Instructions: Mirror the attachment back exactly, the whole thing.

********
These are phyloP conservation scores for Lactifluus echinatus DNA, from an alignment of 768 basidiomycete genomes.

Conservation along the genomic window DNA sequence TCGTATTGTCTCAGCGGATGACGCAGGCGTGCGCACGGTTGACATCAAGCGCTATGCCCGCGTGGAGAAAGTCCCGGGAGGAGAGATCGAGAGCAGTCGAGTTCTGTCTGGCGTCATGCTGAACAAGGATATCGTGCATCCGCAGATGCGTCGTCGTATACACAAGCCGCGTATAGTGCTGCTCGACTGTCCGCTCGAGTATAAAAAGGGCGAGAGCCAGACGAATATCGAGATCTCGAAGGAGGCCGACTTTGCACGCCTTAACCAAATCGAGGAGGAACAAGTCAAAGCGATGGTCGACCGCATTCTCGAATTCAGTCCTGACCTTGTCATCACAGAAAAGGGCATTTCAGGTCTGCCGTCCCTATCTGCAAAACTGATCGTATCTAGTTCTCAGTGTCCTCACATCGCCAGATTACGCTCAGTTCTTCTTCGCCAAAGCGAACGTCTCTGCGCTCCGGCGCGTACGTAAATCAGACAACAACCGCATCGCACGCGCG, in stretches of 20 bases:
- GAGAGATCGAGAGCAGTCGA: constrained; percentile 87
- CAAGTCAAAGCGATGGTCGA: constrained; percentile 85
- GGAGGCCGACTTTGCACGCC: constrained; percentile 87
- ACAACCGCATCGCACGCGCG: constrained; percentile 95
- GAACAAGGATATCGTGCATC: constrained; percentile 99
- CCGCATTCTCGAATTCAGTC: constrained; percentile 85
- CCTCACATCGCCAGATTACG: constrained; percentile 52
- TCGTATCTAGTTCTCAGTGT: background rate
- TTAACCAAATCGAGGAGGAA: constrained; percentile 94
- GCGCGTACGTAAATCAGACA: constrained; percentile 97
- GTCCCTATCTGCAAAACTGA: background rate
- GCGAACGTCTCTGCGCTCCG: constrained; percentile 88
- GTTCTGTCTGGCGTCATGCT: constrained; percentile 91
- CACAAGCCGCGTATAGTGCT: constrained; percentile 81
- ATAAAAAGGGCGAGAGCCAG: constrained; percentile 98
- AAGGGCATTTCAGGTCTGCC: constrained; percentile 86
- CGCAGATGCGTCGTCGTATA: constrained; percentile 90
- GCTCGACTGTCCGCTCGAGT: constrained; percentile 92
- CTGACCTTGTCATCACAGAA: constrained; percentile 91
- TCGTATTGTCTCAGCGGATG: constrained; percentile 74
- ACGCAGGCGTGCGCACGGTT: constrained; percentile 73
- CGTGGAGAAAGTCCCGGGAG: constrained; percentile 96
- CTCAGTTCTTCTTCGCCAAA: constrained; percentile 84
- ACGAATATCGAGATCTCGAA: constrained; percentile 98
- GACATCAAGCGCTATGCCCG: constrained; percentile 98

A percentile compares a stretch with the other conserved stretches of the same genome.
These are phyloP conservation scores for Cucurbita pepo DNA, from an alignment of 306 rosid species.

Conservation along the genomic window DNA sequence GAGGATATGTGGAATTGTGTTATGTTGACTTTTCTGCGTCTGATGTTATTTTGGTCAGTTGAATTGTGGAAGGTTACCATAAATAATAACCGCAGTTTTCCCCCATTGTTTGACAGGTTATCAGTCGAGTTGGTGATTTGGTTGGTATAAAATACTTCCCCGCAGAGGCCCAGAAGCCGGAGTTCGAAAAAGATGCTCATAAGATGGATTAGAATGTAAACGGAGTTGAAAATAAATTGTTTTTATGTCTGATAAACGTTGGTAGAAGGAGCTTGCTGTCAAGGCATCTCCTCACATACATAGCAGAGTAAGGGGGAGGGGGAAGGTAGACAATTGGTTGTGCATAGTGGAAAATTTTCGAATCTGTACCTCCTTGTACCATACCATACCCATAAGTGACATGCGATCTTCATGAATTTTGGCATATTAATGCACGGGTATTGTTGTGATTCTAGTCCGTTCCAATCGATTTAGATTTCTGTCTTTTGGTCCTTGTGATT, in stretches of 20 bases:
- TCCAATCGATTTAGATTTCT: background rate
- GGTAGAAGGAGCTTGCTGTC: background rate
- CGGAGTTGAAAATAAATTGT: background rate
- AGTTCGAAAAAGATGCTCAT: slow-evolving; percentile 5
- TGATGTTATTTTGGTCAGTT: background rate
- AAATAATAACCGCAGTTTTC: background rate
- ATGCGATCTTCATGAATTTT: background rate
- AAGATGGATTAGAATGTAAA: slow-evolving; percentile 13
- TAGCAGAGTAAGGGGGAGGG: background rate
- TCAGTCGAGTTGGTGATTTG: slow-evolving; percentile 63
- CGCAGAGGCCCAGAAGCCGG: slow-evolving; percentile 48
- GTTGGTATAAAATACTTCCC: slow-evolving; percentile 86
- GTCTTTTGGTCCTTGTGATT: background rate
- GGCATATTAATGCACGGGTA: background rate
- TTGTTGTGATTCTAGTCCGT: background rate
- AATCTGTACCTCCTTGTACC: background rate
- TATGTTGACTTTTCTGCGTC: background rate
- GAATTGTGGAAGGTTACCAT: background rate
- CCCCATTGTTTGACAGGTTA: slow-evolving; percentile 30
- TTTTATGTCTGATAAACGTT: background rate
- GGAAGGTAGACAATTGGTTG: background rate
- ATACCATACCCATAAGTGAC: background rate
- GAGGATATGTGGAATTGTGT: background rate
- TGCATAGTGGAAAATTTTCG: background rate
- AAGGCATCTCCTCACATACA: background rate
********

These are phyloP conservation scores for Lactifluus echinatus DNA, from an alignment of 768 basidiomycete genomes.

Conservation along the genomic window DNA sequence TCGTATTGTCTCAGCGGATGACGCAGGCGTGCGCACGGTTGACATCAAGCGCTATGCCCGCGTGGAGAAAGTCCCGGGAGGAGAGATCGAGAGCAGTCGAGTTCTGTCTGGCGTCATGCTGAACAAGGATATCGTGCATCCGCAGATGCGTCGTCGTATACACAAGCCGCGTATAGTGCTGCTCGACTGTCCGCTCGAGTATAAAAAGGGCGAGAGCCAGACGAATATCGAGATCTCGAAGGAGGCCGACTTTGCACGCCTTAACCAAATCGAGGAGGAACAAGTCAAAGCGATGGTCGACCGCATTCTCGAATTCAGTCCTGACCTTGTCATCACAGAAAAGGGCATTTCAGGTCTGCCGTCCCTATCTGCAAAACTGATCGTATCTAGTTCTCAGTGTCCTCACATCGCCAGATTACGCTCAGTTCTTCTTCGCCAAAGCGAACGTCTCTGCGCTCCGGCGCGTACGTAAATCAGACAACAACCGCATCGCACGCGCG, in stretches of 20 bases:
- GAGAGATCGAGAGCAGTCGA: constrained; percentile 87
- CAAGTCAAAGCGATGGTCGA: constrained; percentile 85
- GGAGGCCGACTTTGCACGCC: constrained; percentile 87
- ACAACCGCATCGCACGCGCG: constrained; percentile 95
- GAACAAGGATATCGTGCATC: constrained; percentile 99
- CCGCATTCTCGAATTCAGTC: constrained; percentile 85
- CCTCACATCGCCAGATTACG: constrained; percentile 52
- TCGTATCTAGTTCTCAGTGT: background rate
- TTAACCAAATCGAGGAGGAA: constrained; percentile 94
- GCGCGTACGTAAATCAGACA: constrained; percentile 97
- GTCCCTATCTGCAAAACTGA: background rate
- GCGAACGTCTCTGCGCTCCG: constrained; percentile 88
- GTTCTGTCTGGCGTCATGCT: constrained; percentile 91
- CACAAGCCGCGTATAGTGCT: constrained; percentile 81
- ATAAAAAGGGCGAGAGCCAG: constrained; percentile 98
- AAGGGCATTTCAGGTCTGCC: constrained; percentile 86
- CGCAGATGCGTCGTCGTATA: constrained; percentile 90
- GCTCGACTGTCCGCTCGAGT: constrained; percentile 92
- CTGACCTTGTCATCACAGAA: constrained; percentile 91
- TCGTATTGTCTCAGCGGATG: constrained; percentile 74
- ACGCAGGCGTGCGCACGGTT: constrained; percentile 73
- CGTGGAGAAAGTCCCGGGAG: constrained; percentile 96
- CTCAGTTCTTCTTCGCCAAA: constrained; percentile 84
- ACGAATATCGAGATCTCGAA: constrained; percentile 98
- GACATCAAGCGCTATGCCCG: constrained; percentile 98

A percentile compares a stretch with the other conserved stretches of the same genome.
These are phyloP conservation scores for Cucurbita pepo DNA, from an alignment of 306 rosid species.

Conservation along the genomic window DNA sequence GAGGATATGTGGAATTGTGTTATGTTGACTTTTCTGCGTCTGATGTTATTTTGGTCAGTTGAATTGTGGAAGGTTACCATAAATAATAACCGCAGTTTTCCCCCATTGTTTGACAGGTTATCAGTCGAGTTGGTGATTTGGTTGGTATAAAATACTTCCCCGCAGAGGCCCAGAAGCCGGAGTTCGAAAAAGATGCTCATAAGATGGATTAGAATGTAAACGGAGTTGAAAATAAATTGTTTTTATGTCTGATAAACGTTGGTAGAAGGAGCTTGCTGTCAAGGCATCTCCTCACATACATAGCAGAGTAAGGGGGAGGGGGAAGGTAGACAATTGGTTGTGCATAGTGGAAAATTTTCGAATCTGTACCTCCTTGTACCATACCATACCCATAAGTGACATGCGATCTTCATGAATTTTGGCATATTAATGCACGGGTATTGTTGTGATTCTAGTCCGTTCCAATCGATTTAGATTTCTGTCTTTTGGTCCTTGTGATT, in stretches of 20 bases:
- TCCAATCGATTTAGATTTCT: background rate
- GGTAGAAGGAGCTTGCTGTC: background rate
- CGGAGTTGAAAATAAATTGT: background rate
- AGTTCGAAAAAGATGCTCAT: slow-evolving; percentile 5
- TGATGTTATTTTGGTCAGTT: background rate
- AAATAATAACCGCAGTTTTC: background rate
- ATGCGATCTTCATGAATTTT: background rate
- AAGATGGATTAGAATGTAAA: slow-evolving; percentile 13
- TAGCAGAGTAAGGGGGAGGG: background rate
- TCAGTCGAGTTGGTGATTTG: slow-evolving; percentile 63
- CGCAGAGGCCCAGAAGCCGG: slow-evolving; percentile 48
- GTTGGTATAAAATACTTCCC: slow-evolving; percentile 86
- GTCTTTTGGTCCTTGTGATT: background rate
- GGCATATTAATGCACGGGTA: background rate
- TTGTTGTGATTCTAGTCCGT: background rate
- AATCTGTACCTCCTTGTACC: background rate
- TATGTTGACTTTTCTGCGTC: background rate
- GAATTGTGGAAGGTTACCAT: background rate
- CCCCATTGTTTGACAGGTTA: slow-evolving; percentile 30
- TTTTATGTCTGATAAACGTT: background rate
- GGAAGGTAGACAATTGGTTG: background rate
- ATACCATACCCATAAGTGAC: background rate
- GAGGATATGTGGAATTGTGT: background rate
- TGCATAGTGGAAAATTTTCG: background rate
- AAGGCATCTCCTCACATACA: background rate